A major increase in the local production of red ware and polychrome vessels in the Cibola region of the American Southwest occurred during the Pueblo III to Pueblo IV transition. The transition is characterized by a dramatic increase in the diversity of ceramic decorative styles. In this thesis, I review evidence for shifts in settlement patterns and community organization, including collective actions and social identity, as part of an intensive 10 week internship. I do so by addressing ceramic variation of design elements on the exterior portion of White Mountain Red Ware bowls, specifically during the reorganization in the Cibola region from A.D. 1200 – 1540. Through analysis of design motifs in the ceramic assemblages from the Sandstone Hill Pueblo Ruin (NA11, 233) and the Zuni Airport Project (NM:12:L3:141), I examine the interaction between potters residing at local sites and potters in the broader region.
Archaeologists investigate the social organization of the Cibola region with the aid of ceramic analysis. Examining the stylistic choices of potters in the archaeological record illuminates changes in the social system of past societies. Decorated ceramic styles are indicative of communities of practice. When coupled with the Style Information-Exchange theory, communities of practice provide a greater understanding of the ancestral Zuni culture. As this case study shows, analysis of cultural resource management (CRM) collections and repository collections has the potential to contribute greatly to an expanded understanding of prehistoric societies. The concluding suggestions for future research will provide guidance and ideas for future preservation of collections and the value to the public.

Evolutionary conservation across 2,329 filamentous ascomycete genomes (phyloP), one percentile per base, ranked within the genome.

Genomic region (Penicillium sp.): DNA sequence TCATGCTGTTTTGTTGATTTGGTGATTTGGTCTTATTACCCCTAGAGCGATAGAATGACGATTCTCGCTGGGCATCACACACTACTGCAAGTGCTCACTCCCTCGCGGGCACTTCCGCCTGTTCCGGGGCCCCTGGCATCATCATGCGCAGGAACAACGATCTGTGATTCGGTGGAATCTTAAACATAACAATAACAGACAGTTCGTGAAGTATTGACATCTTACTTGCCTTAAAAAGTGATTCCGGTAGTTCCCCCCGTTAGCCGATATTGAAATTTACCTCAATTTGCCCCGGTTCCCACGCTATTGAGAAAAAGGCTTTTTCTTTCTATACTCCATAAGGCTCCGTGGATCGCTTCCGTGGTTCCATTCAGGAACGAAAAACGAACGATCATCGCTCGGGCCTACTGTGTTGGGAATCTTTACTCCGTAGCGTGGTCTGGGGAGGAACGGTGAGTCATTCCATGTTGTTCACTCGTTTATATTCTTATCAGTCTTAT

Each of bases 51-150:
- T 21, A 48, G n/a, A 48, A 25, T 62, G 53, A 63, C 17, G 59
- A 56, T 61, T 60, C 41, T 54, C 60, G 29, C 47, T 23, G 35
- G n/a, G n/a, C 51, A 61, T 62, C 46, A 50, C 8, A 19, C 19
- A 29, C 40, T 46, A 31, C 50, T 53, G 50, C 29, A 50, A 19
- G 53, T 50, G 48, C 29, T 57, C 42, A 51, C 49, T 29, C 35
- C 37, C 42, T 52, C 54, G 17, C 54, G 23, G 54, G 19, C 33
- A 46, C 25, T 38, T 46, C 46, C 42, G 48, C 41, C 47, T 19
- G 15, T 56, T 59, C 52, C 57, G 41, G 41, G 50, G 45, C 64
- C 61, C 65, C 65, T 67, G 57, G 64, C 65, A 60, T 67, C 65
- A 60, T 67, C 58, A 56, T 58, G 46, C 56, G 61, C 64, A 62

|Commitee:||Small, Cathy, Thompson, Kerry|
|School:||Northern Arizona University|
|School Location:||United States -- Arizona|
|Source:||MAI 55/01M(E), Masters Abstracts International|
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